There has been some previous work in order to assist the user to improve the discovering process. For example, PRAVDA (Perceptual Rule-Based Architecture for Visualizing Data Accurately) [5] is a rule based architecture for assisting the user in making choices of visualization color parameters. This architecture provides sets of appropriates choices for visualization based on a set of underlying rules [6] [7] which are used to constrain operations i.e., selecting a colormap. Rules incorporate information about data, which is call metadata, such as minimum, maximum, or spatial frequency, and also information supplied by the user.

This architecture also provides for linkages between rules that control different visualization operations, with a choice of parameters for one operation constraining choices that are available for others. For example, if the user selects a colormap, that information is fed back to the operation for selecting contour lines, where rules constrain the parameters of the contour lines depending on which colormap has been selected. Hence, if the contour lines are superimposed over a dark region, as defined by the colormap, legibility rules would constrain the set of color choices to those offering sufficient luminance contrasts to be detectable. This network of linked operations help guide the user through the complex design space of visualization operations.

The key element in this rule based architecture is the use of metadata; system provided metadata, as data type, data range, metadata computed by algorithm, as spatial frequency, and metadata provided by the user. These metadata would, for example, represent the dynamic range of the data or the geometric relationships between objects in the scene.

3. VISUALIZATON PROCESS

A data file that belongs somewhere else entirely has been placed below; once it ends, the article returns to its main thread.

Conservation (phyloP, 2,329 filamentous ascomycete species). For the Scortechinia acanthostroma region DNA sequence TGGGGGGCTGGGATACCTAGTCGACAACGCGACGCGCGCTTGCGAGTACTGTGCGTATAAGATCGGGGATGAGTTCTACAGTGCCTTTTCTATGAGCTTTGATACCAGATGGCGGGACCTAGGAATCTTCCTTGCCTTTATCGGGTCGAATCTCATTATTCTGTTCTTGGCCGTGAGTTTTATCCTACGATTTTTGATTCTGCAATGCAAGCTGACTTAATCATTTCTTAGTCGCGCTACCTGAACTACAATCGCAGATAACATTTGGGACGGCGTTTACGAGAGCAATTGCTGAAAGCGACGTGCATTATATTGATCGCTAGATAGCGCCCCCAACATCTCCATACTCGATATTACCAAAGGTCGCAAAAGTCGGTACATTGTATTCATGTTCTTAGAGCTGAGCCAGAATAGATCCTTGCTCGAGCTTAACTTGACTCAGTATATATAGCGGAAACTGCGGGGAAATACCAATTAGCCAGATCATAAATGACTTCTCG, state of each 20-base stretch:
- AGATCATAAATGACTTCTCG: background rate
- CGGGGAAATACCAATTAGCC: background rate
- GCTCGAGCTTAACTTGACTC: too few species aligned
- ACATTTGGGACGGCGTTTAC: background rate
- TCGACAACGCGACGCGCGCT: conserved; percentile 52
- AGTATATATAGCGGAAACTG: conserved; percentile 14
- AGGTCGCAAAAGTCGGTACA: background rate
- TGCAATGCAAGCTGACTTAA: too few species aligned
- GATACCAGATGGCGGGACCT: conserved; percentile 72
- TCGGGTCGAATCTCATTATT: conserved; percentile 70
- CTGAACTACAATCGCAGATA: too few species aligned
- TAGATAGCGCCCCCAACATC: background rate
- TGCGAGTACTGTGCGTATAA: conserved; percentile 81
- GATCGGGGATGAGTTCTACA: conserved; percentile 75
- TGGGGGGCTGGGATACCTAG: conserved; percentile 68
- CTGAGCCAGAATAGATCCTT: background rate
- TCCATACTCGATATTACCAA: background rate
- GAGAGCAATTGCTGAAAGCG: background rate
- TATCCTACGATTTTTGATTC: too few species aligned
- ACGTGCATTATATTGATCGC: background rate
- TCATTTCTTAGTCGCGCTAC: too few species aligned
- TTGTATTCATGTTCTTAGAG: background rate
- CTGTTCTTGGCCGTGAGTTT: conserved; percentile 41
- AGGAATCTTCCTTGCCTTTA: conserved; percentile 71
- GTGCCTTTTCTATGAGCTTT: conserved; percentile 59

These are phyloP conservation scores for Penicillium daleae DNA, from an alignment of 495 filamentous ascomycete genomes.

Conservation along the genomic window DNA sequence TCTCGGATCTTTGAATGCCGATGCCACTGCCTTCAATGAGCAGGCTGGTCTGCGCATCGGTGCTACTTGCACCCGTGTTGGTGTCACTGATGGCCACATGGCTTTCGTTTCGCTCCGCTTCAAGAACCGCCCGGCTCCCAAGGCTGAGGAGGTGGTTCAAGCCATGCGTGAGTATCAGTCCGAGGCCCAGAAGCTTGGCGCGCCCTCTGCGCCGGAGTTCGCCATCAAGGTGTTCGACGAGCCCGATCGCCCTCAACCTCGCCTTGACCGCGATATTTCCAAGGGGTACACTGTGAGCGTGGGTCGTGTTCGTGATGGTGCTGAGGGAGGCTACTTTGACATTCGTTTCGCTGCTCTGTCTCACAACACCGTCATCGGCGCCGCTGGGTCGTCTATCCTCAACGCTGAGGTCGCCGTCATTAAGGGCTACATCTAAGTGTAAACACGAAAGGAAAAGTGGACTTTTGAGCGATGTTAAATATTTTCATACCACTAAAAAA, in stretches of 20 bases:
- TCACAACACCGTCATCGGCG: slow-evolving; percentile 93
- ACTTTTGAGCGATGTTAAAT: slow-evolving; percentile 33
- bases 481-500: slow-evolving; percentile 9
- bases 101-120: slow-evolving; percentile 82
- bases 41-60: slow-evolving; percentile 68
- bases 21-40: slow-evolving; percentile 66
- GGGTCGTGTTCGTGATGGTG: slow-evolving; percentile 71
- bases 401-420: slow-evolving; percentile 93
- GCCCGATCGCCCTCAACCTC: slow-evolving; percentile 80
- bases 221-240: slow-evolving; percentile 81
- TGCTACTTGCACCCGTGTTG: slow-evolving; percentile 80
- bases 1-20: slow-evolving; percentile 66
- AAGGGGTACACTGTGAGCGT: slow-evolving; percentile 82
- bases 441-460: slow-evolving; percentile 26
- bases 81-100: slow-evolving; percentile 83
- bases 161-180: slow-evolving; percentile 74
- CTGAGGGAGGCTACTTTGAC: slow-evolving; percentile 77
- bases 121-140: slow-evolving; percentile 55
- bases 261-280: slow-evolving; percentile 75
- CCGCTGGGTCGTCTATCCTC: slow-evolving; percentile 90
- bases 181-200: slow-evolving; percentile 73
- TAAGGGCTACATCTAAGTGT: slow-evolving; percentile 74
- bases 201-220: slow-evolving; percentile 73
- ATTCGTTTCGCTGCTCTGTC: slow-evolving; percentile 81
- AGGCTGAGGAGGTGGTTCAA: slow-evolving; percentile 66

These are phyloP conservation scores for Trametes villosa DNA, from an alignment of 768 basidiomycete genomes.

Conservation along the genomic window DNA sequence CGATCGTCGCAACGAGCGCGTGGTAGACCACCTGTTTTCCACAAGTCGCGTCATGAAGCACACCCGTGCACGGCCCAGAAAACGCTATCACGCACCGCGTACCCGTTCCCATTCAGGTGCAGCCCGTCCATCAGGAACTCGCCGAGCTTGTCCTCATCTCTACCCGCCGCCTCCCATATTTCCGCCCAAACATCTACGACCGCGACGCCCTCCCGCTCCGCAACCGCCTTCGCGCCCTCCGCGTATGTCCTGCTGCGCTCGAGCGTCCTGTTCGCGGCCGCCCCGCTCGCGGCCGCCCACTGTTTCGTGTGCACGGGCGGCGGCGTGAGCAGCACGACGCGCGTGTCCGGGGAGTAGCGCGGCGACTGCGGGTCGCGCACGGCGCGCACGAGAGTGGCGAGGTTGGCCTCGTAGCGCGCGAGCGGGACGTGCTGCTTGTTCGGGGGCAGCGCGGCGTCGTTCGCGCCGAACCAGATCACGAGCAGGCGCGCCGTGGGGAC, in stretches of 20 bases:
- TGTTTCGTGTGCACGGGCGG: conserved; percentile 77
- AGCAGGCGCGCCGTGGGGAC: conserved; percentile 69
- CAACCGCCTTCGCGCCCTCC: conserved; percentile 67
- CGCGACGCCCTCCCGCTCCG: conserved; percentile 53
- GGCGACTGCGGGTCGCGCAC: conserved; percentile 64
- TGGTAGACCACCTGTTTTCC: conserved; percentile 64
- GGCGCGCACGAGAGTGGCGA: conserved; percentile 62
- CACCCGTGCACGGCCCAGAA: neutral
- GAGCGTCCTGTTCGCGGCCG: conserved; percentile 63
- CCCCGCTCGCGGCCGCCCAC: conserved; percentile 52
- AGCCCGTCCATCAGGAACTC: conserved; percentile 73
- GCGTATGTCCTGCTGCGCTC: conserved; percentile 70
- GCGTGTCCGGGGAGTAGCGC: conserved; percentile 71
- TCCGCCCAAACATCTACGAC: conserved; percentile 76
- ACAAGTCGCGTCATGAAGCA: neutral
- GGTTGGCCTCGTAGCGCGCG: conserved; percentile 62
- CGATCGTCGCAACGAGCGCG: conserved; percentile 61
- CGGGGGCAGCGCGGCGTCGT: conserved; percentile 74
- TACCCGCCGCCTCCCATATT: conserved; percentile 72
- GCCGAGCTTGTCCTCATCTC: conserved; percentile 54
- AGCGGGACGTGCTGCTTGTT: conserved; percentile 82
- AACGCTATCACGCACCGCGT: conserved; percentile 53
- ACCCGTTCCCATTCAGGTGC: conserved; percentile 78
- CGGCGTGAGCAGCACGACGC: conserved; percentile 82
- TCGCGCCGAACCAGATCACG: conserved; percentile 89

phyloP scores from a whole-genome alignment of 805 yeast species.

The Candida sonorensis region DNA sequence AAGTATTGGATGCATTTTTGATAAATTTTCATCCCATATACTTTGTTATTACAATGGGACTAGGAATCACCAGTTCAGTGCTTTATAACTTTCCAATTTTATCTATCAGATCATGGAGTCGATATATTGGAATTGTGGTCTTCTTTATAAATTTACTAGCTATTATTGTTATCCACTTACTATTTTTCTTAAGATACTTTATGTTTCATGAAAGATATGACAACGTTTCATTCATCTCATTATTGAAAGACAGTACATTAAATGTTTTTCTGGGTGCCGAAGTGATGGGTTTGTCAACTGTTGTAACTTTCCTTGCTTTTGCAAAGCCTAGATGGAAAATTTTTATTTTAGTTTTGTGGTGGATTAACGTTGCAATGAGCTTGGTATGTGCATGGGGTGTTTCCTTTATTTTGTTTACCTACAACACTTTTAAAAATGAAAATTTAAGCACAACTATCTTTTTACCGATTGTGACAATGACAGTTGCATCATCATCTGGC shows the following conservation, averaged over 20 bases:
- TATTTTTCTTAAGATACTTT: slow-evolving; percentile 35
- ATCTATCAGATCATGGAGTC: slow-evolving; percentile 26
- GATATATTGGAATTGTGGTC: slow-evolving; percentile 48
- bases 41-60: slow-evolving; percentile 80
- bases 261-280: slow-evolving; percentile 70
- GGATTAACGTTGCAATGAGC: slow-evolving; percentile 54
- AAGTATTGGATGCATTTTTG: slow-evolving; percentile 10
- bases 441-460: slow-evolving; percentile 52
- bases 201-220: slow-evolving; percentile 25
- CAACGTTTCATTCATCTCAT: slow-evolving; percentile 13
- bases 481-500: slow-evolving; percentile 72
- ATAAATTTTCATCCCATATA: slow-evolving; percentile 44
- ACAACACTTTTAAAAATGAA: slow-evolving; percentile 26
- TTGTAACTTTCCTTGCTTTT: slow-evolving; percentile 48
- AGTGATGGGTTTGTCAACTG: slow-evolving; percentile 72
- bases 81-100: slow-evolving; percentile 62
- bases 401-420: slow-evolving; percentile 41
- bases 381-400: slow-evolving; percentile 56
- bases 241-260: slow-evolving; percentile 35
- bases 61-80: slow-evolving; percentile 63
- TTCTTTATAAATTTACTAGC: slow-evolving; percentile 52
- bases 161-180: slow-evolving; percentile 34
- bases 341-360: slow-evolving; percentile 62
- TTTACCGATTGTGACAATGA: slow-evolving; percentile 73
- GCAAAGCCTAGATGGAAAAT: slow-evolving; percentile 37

(2)

give an overview of the visualization process but do not offer enough details for the user exploration. Chi model [10] does not describe properly the interactions and Chuah and Roth model [11], presents a detailed definition of the interactions, but does not seem to be enough to cover all the possible applications. In order to overcame these problem we have developed a model that represents all the visualization process stages and the interactions between them and the user. The “Unified Visualization Model” [12] was developed to create an unified conceptual framework, independent from the data domain. This model takes under consideration the characteristics of all visualization areas. The unified model focuses on the visualization processes as well as in the data stages. (see. Figure 1) In this model, the user’s interactions play a central point, because is the user who interacts with the visualization and, based on his/her interpretations of the representation, modifies the image to steer the calculation, remap the data representation in order to better understand its structure, or create a visualization which highlights a particular feature.

Figure 1. The visualization pipeline

This model is represented by stages along a flow, the flow represent the transformations of data. Each